The fiction writer whose new book is the story collection '' The Faraway World '' is touched when new friends share their reading tastes with her : '' It's like being granted permission to peek inside their souls.''

.- What books are on your night stand?

''The Easy Life,'' by Marguerite Duras, ''Small Things Like These,'' by Claire Keegan, ''The Hero of This Book,'' by Elizabeth McCracken, ''Fiona and Jane,'' by Jean Chen Ho, ''Heart Berries,'' by Terese Marie Mailhot, and ''Abyss,'' by Pilar Quintana.

.- What's the last great book you read?

I recently reread Edwidge Danticat's ''The Art of Death,'' an extraordinary exploration of ways we make meaning from death both in life and in literature. It was even more revelatory reading it from this point in the pandemic.

.- What's your favorite book no one else has heard of ?

One of my favorite books that many have heard of and love well, but maybe less so outside of Latin America so it's one I often recommend, is ''In the Beginning Was the Sea,'' by Tomas Gonzales. It's beautiful, compact, and shocks at every turn.

'' The Faraway World '' is your second story collection, in addition to three novels. Are there writers of short fiction you particularly admire?

There are many and it's hard to narrow it down. A few who have recently published dazzling story collections are Lauren Groff, Manuel Munoz, Danielle Evans, Brandon Taylor, Ayse Papatya Bucak, Anthony Veasna So, Laura van den Berg, Mariana Enriquez and Caitlin Horrocks.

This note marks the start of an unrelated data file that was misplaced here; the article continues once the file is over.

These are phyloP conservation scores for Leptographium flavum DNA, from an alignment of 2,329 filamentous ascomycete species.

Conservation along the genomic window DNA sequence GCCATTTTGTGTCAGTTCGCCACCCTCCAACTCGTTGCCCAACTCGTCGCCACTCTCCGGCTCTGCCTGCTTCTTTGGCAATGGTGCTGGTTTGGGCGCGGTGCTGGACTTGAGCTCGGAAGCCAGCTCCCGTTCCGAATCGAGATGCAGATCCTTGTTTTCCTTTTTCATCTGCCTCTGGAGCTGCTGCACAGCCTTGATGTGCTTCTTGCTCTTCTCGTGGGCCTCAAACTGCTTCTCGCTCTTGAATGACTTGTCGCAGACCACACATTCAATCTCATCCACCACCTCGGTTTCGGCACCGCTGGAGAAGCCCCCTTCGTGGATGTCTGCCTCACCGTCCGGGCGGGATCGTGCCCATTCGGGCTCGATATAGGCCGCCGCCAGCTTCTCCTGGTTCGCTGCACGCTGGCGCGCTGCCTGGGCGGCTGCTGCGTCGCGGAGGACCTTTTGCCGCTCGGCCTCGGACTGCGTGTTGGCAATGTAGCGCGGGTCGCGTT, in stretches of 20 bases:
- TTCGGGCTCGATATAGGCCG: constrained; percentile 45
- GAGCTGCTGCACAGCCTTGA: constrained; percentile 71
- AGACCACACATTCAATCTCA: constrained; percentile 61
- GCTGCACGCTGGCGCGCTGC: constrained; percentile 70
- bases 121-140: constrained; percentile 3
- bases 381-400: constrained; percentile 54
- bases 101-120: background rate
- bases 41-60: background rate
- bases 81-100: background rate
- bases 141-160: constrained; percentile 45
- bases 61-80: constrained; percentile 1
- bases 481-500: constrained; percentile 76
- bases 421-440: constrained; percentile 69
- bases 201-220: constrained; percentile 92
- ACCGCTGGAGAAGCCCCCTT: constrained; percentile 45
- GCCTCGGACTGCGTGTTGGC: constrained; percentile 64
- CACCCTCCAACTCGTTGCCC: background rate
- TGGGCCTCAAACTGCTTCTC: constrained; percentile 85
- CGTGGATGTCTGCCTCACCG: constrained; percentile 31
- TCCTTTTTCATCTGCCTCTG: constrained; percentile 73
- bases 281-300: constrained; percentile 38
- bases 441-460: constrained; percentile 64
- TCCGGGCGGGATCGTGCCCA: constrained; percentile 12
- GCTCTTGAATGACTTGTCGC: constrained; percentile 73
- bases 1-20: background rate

.- What makes for a good short story, as opposed to a novel-length narrative?

I love stories that read like a world in miniature, immersive, containing movement and transformation, and novels that shift and ignite with the arcs and ellipses of a far-fetched and hard-earned journey.

Whether a short story or a novel, my favorites give the rush of meeting someone who transfixes you in the first conversation with playfulness, intimacy or surprise, when you intuit a new alchemy but didn't yet know what it will mean. So it goes with a story whether it's told within a dozen or hundreds of pages.

.- What kind of reader were you as a child? What are the childhood books and authors that have stuck with you most?

I loved reading and was not very picky about books. I most enjoyed books starring animals with human-resembling lives and complex community dynamics like the ''Rats of NIMH'' books, or even Greek mythology.

My parents kept me supplied as much as they could but when I ran out of books I'd dip into my older brother's shelves, repeat read a collection of biographies on historical figures written for children [ I don't recall the name ] or browse the Encyclopedia Britannica.

I vividly remember when the Time-Life ''Mysteries of the Unknown'' books started to arrive one by one in the mail each month. I was 10 or 11. I devoured them and still have them all.

.- You're organizing a literary dinner party.Which three writers, dead or alive, do you invite?

I'd make it a gathering of departed literary heroes I've been speaking to in my imagination for some time : Toni Morrison, Clark Lispector and Anais Nin.

.- What are the books that you find yourself returning to again and again?

The books my parents have given me at various points in my life. Among those, the ones I pick up most frequently are ''Paula,'' by Isabel Allende, given to me by my mother, and ''Man's Search for Meaning,'' by Viktor E. Framkl, given to me by my father.

.- What are you planning on reading next?

I'm looking forward to reading ''Take What You Need,'' by Idra Novey, ''When the Hibiscus Falls,'' by M. Evelina Galang and ''Who Gets Believed? When the Truth Isn't Enough,'' by Dina Nayeri.

The World Students Society thanks The New York Times.


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